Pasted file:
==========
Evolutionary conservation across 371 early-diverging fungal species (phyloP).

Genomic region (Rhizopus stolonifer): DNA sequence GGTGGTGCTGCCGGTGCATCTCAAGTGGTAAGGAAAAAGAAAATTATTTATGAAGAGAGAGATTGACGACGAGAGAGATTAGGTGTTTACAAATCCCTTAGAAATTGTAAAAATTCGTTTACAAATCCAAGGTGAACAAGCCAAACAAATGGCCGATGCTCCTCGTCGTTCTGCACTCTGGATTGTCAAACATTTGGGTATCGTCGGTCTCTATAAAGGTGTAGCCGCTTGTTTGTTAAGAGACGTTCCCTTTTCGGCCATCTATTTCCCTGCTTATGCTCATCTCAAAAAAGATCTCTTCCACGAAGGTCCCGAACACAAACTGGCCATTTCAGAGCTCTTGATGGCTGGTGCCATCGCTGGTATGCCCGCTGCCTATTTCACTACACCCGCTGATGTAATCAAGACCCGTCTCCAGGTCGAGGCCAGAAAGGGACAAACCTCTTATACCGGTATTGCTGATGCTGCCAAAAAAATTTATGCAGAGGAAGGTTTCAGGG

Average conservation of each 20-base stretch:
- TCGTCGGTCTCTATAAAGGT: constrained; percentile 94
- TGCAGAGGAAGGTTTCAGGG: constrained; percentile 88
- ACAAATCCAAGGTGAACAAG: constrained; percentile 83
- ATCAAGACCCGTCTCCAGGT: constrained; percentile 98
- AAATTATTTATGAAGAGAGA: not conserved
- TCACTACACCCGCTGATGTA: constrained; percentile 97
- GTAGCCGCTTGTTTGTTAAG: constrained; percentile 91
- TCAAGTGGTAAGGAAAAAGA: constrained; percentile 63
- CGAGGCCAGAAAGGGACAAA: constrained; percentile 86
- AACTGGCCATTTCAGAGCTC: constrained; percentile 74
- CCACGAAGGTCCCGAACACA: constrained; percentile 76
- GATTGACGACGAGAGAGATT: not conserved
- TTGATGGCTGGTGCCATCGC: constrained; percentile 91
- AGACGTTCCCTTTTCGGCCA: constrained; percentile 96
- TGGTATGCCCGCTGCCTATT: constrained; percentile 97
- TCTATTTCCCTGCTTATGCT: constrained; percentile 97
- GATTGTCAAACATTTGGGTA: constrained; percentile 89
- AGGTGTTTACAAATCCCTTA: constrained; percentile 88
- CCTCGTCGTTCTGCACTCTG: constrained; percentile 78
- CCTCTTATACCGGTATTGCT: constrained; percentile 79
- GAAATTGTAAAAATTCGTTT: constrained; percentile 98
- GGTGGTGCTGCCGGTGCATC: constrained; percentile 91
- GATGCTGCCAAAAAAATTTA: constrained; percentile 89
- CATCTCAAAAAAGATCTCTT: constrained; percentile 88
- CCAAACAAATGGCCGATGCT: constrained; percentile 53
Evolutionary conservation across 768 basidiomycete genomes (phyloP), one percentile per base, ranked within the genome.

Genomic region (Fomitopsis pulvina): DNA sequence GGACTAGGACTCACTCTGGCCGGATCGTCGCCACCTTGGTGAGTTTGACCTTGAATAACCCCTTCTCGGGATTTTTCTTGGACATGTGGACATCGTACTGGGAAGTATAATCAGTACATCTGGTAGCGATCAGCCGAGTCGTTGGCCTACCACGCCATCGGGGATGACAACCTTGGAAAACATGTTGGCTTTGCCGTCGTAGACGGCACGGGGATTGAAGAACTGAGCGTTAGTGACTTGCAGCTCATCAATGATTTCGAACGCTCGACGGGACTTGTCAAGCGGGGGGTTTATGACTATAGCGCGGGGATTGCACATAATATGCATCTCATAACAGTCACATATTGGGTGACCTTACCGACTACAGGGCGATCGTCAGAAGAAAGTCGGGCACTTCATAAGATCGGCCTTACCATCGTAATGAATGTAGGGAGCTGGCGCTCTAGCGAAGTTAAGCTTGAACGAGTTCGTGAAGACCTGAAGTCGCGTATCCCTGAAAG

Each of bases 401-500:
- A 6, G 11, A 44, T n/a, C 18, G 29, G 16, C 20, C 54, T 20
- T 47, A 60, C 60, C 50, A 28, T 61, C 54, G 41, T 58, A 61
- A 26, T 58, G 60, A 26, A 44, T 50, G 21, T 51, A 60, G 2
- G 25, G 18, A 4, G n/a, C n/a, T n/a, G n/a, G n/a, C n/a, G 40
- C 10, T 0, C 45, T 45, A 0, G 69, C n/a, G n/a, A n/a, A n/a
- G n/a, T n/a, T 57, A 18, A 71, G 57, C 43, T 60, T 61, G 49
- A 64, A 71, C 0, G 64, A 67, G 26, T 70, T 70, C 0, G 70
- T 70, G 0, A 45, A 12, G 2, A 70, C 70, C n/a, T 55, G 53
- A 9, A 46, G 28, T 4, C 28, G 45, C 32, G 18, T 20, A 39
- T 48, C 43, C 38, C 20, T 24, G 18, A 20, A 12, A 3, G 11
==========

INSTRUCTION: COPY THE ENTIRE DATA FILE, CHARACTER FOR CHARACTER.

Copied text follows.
Evolutionary conservation across 371 early-diverging fungal species (phyloP).

Genomic region (Rhizopus stolonifer): DNA sequence GGTGGTGCTGCCGGTGCATCTCAAGTGGTAAGGAAAAAGAAAATTATTTATGAAGAGAGAGATTGACGACGAGAGAGATTAGGTGTTTACAAATCCCTTAGAAATTGTAAAAATTCGTTTACAAATCCAAGGTGAACAAGCCAAACAAATGGCCGATGCTCCTCGTCGTTCTGCACTCTGGATTGTCAAACATTTGGGTATCGTCGGTCTCTATAAAGGTGTAGCCGCTTGTTTGTTAAGAGACGTTCCCTTTTCGGCCATCTATTTCCCTGCTTATGCTCATCTCAAAAAAGATCTCTTCCACGAAGGTCCCGAACACAAACTGGCCATTTCAGAGCTCTTGATGGCTGGTGCCATCGCTGGTATGCCCGCTGCCTATTTCACTACACCCGCTGATGTAATCAAGACCCGTCTCCAGGTCGAGGCCAGAAAGGGACAAACCTCTTATACCGGTATTGCTGATGCTGCCAAAAAAATTTATGCAGAGGAAGGTTTCAGGG

Average conservation of each 20-base stretch:
- TCGTCGGTCTCTATAAAGGT: constrained; percentile 94
- TGCAGAGGAAGGTTTCAGGG: constrained; percentile 88
- ACAAATCCAAGGTGAACAAG: constrained; percentile 83
- ATCAAGACCCGTCTCCAGGT: constrained; percentile 98
- AAATTATTTATGAAGAGAGA: not conserved
- TCACTACACCCGCTGATGTA: constrained; percentile 97
- GTAGCCGCTTGTTTGTTAAG: constrained; percentile 91
- TCAAGTGGTAAGGAAAAAGA: constrained; percentile 63
- CGAGGCCAGAAAGGGACAAA: constrained; percentile 86
- AACTGGCCATTTCAGAGCTC: constrained; percentile 74
- CCACGAAGGTCCCGAACACA: constrained; percentile 76
- GATTGACGACGAGAGAGATT: not conserved
- TTGATGGCTGGTGCCATCGC: constrained; percentile 91
- AGACGTTCCCTTTTCGGCCA: constrained; percentile 96
- TGGTATGCCCGCTGCCTATT: constrained; percentile 97
- TCTATTTCCCTGCTTATGCT: constrained; percentile 97
- GATTGTCAAACATTTGGGTA: constrained; percentile 89
- AGGTGTTTACAAATCCCTTA: constrained; percentile 88
- CCTCGTCGTTCTGCACTCTG: constrained; percentile 78
- CCTCTTATACCGGTATTGCT: constrained; percentile 79
- GAAATTGTAAAAATTCGTTT: constrained; percentile 98
- GGTGGTGCTGCCGGTGCATC: constrained; percentile 91
- GATGCTGCCAAAAAAATTTA: constrained; percentile 89
- CATCTCAAAAAAGATCTCTT: constrained; percentile 88
- CCAAACAAATGGCCGATGCT: constrained; percentile 53
Evolutionary conservation across 768 basidiomycete genomes (phyloP), one percentile per base, ranked within the genome.

Genomic region (Fomitopsis pulvina): DNA sequence GGACTAGGACTCACTCTGGCCGGATCGTCGCCACCTTGGTGAGTTTGACCTTGAATAACCCCTTCTCGGGATTTTTCTTGGACATGTGGACATCGTACTGGGAAGTATAATCAGTACATCTGGTAGCGATCAGCCGAGTCGTTGGCCTACCACGCCATCGGGGATGACAACCTTGGAAAACATGTTGGCTTTGCCGTCGTAGACGGCACGGGGATTGAAGAACTGAGCGTTAGTGACTTGCAGCTCATCAATGATTTCGAACGCTCGACGGGACTTGTCAAGCGGGGGGTTTATGACTATAGCGCGGGGATTGCACATAATATGCATCTCATAACAGTCACATATTGGGTGACCTTACCGACTACAGGGCGATCGTCAGAAGAAAGTCGGGCACTTCATAAGATCGGCCTTACCATCGTAATGAATGTAGGGAGCTGGCGCTCTAGCGAAGTTAAGCTTGAACGAGTTCGTGAAGACCTGAAGTCGCGTATCCCTGAAAG

Each of bases 401-500:
- A 6, G 11, A 44, T n/a, C 18, G 29, G 16, C 20, C 54, T 20
- T 47, A 60, C 60, C 50, A 28, T 61, C 54, G 41, T 58, A 61
- A 26, T 58, G 60, A 26, A 44, T 50, G 21, T 51, A 60, G 2
- G 25, G 18, A 4, G n/a, C n/a, T n/a, G n/a, G n/a, C n/a, G 40
- C 10, T 0, C 45, T 45, A 0, G 69, C n/a, G n/a, A n/a, A n/a
- G n/a, T n/a, T 57, A 18, A 71, G 57, C 43, T 60, T 61, G 49
- A 64, A 71, C 0, G 64, A 67, G 26, T 70, T 70, C 0, G 70
- T 70, G 0, A 45, A 12, G 2, A 70, C 70, C n/a, T 55, G 53
- A 9, A 46, G 28, T 4, C 28, G 45, C 32, G 18, T 20, A 39
- T 48, C 43, C 38, C 20, T 24, G 18, A 20, A 12, A 3, G 11